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U of M scores big at international sustainability conference

By Greg Russell

The were no gold medals handed out, no international TV exposure, but two University of Memphis representatives came back to Memphis winners all the same at a conference featuring countries from around the world.

U of M sustainability coordinator Amelia Mayahi and Visiting Professor of Architecture and Design Jennifer Thompson traveled to Rio de Janeiro, Brazil, earlier this summer to take part in the prestigious World Symposium on Sustainable Development at Universities, an event parallel to the United Nations conference for Sustainable Development known as Rio+20. Not only did the pair score big with a paper they authored that was one of eight keynote presentations, the U of M as a whole made a big splash.

Architecture graduate student Jenn Thompson (left) and U of M sustainability coordinator Amelia Mayahi at a recent international conference on environmental issues held in Brazil.
Visiting Professor of Architecture and Design Jenn Thompson (left) and U of M sustainability coordinator Amelia Mayahi at a recent international conference on environmental issues held in Brazil.

“This was a great moment for the University,” Mayahi said. “We were an international icon at a sustainability conference that featured 57 universities from such places as Finland, China, the Netherlands, India and Australia.”

The objectives of the conference were to secure renewed political commitment to sustainable development, to assess progress towards internationally agreed goals on sustainable development and to address new and emerging challenges. The summit also focused on two specific themes: a green economy in the context of poverty eradication and sustainable development, and an institutional framework for sustainable development. UNCSD offers a unique opportunity to also discuss the extent to which universities have been providing a meaningful contribution towards the efforts in shaping a better world.

“What I came away with is that our university can be a leader in sustainability,” Mayahi said. “We’re very much at the forefront of sustainability in terms of vision and mindfulness of faculty, staff and students.”

Their paper examines how academics and other elements of a university campus such as faculty, staff, students and facilities can come together to create a coherent system for sustainable development.

“It focuses on how a campus such as ours can reach its sustainability goals within a system theory where everyone — faculty, staff and students – work together to achieve those goals.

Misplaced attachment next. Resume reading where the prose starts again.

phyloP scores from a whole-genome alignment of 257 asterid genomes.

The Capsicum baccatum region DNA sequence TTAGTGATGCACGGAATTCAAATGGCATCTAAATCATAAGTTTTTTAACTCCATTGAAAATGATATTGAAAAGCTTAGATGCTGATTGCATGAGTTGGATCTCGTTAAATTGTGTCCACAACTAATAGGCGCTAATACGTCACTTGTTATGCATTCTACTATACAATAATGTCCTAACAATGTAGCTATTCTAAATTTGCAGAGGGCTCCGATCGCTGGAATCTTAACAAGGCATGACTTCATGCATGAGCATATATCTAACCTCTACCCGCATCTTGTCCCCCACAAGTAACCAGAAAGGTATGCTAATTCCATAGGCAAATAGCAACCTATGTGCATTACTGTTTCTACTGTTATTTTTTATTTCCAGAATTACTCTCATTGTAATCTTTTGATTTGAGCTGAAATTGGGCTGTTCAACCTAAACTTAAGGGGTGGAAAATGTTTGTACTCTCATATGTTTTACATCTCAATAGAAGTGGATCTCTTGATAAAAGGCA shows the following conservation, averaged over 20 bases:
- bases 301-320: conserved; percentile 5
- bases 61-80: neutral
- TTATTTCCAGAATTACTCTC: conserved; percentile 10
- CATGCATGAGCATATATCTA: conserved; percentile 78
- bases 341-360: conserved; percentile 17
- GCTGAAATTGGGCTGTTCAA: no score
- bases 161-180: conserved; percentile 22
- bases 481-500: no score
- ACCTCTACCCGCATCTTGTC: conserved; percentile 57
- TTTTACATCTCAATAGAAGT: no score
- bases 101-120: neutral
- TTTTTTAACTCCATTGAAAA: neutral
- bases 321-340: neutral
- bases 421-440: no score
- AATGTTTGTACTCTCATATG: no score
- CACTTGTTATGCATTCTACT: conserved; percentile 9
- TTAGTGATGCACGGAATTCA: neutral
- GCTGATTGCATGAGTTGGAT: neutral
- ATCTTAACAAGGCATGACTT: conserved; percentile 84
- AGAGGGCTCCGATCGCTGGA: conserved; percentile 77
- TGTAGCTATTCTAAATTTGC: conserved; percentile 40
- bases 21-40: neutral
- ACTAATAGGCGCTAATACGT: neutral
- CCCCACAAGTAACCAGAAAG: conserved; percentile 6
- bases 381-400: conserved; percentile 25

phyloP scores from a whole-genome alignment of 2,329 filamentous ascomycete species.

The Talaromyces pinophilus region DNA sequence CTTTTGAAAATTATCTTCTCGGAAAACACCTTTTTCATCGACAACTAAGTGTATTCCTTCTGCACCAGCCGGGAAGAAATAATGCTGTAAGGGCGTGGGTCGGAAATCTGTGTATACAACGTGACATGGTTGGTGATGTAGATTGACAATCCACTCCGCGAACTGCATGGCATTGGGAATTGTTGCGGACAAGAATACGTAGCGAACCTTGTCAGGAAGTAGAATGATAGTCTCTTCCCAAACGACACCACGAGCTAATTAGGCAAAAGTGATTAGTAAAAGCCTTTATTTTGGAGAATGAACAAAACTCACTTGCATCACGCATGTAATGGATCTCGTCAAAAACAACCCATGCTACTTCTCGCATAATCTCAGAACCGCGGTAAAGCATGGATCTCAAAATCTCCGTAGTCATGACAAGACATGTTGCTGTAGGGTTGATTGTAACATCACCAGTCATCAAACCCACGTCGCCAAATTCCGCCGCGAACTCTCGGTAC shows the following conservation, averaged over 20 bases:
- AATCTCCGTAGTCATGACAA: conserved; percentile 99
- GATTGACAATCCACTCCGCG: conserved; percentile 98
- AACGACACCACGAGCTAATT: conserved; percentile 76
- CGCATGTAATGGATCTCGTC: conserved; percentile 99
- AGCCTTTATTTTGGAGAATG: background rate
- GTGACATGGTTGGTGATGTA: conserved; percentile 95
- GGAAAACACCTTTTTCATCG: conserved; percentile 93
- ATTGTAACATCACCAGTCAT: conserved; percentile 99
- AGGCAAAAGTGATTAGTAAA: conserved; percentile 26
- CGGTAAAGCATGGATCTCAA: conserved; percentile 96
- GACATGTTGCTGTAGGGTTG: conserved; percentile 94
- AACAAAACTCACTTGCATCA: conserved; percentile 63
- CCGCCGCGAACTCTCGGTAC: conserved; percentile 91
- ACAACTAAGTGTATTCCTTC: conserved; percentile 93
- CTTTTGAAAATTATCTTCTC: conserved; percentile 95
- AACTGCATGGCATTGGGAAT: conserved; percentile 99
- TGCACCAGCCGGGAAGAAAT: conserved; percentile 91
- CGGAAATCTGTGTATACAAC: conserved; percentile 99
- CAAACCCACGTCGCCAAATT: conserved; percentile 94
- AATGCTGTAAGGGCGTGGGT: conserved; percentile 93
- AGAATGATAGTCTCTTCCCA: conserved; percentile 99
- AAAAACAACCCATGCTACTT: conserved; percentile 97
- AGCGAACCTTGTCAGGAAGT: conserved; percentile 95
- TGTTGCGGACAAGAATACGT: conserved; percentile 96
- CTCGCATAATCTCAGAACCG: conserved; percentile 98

The paper, “Convergence and Confluence: Systems Thinking Approach to Integrated Sustainability in Higher Education,” will be published in a special issue of the International Journal of Sustainability in Higher Education (IJSHE) and in the book Sustainable Development at Universities: New Horizons. This book is a further volume of the award-winning book series Environmental Education, Communication and Sustainability. It is the world’s longest running book series on education and communication on sustainable development.

Mayahi said one thing she came away from the conference with was that universities around the world all face the same sustainability challenges.

“We’re still in the early stages of campus sustainability initiatives, maybe a trial and error stage. When you see universities like those in Finland facing the same challenges we are facing, it makes you feel we are not falling behind but rather have the opportunity to work with them for the same common goal. I feel like we will remain at the forefront of sustainability initiatives.”

Since becoming sustainability coordinator three years ago, Mayahi has greatly expanded the U of M’s recycling program and spearheaded several energy efficiency initiatives among other things. Thompson, also sustainability coordinator for the Department of Architecture, teaches sustainability in her classes and, along with architecture students and staff, recently completed a recycle zone project that is adjacent to Mynders Hall.

“What better way to be a leader in sustainability than being an international icon for sustainable development at universities,” Mayahi said of the U of M’s representation at the conference. “We have high hopes of shifting the U of M even further toward a more sustainable future.”

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